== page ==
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Daub: HHCC needs more funding from the province

November 20, 2017   ·   0 Comments

By Jasen Obermeyer

Headwaters Health Care Centre CEO Stacey Daub was at Dufferin County Council last Thursday (Nov. 9) discussing the hospital’s need for more funding from the province.

In her presentation to council, Ms. Daub provided an update on hospital matters, asking members to re-imagine the role Headwaters plays in the community.

She says staff and officials strive for high-quality care, pointing to the hospital’s average emergency wait time – the time that elapses between arrival at the hospital and admission to a room – at 11 hours, which she says is an area the hospital “does really well at,” compared to the provincial average time of 48.5 hours.

Ms. Daub described the hospital as an “economic engine,” but warned they can’t do everything. “It’s not possible, technology is constantly changing.”

She says their biggest challenge is financial, due to a model the province moved to in 2012 that aims at reflecting the needs of patients served by each hospital and its surrounding community.

The model compensates health-care organizations based on how many patients they look after, the services they deliver, and the needs of the broader population they serve.

Ms. Daub says the new model is “quite difficult for medium-sized hospitals” like Headwaters, and is not working for them.

“We have developed a very extensive business case and are working in collaboration with the local LHIN (Local Health Integration Network) to make a pitch for a base adjustment with the Ministry of Health to address the gap between the funding we receive and what our community deserves.”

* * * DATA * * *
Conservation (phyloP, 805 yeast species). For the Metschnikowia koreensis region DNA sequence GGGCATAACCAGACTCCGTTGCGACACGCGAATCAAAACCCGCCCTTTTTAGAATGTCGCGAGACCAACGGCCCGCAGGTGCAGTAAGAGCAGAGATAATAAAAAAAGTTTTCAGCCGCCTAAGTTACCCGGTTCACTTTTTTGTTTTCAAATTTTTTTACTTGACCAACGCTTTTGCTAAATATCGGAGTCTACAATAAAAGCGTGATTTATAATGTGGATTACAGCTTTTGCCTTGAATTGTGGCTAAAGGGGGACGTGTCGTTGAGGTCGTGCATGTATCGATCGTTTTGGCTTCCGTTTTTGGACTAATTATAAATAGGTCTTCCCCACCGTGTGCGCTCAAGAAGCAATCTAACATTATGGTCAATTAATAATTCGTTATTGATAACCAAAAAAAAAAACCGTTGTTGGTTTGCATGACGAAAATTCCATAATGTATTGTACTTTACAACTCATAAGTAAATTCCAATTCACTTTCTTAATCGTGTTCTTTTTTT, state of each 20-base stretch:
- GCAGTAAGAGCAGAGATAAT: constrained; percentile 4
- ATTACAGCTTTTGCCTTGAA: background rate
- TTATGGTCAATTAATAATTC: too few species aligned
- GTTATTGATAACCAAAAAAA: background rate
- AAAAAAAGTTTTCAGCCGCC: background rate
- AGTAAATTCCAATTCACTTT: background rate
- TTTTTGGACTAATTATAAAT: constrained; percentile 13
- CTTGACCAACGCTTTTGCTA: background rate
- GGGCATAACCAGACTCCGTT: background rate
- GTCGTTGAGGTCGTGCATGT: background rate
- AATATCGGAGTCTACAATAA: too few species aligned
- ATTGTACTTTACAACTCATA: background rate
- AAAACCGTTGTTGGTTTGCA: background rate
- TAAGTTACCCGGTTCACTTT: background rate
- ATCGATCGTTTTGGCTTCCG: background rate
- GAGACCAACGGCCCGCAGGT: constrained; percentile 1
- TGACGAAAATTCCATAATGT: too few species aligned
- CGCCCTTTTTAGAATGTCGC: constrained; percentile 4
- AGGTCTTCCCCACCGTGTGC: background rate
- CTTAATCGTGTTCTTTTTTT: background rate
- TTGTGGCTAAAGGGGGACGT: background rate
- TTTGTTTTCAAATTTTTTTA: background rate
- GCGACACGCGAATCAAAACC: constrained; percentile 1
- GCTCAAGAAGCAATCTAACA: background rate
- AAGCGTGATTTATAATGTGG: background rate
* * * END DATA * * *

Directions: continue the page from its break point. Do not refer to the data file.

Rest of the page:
She says community growth and demand, particularly in Shelburne, is another challenge they face, and are looking to build up their organization and infrastructure, for their  “ability to work financially to build our human resources.”

She added that despite donations and charity events they host, “requiring funding is a difficult situation … it’s an ongoing challenge for us.”

Pointing to the fact the hospital building is now 20 years old, she said “maintenance and facility issues are coming and require funding.”

She also spoke of the growing number of seniors and babies in the area. This year to date, she said thy have delivered 20 per cent more babies than last year – about 200 more – which is “a really big deal” for a hospital Headwaters’ size.

Ms. Daub says they will engage with citizens, patients, partners, businesses, and the government, to for the future of the hospital.

Dufferin Warden Darren White encouraged Ms. Daub to “keep [council] in the loop” on the hospitals’ activities and their request for more provincial funding.

         

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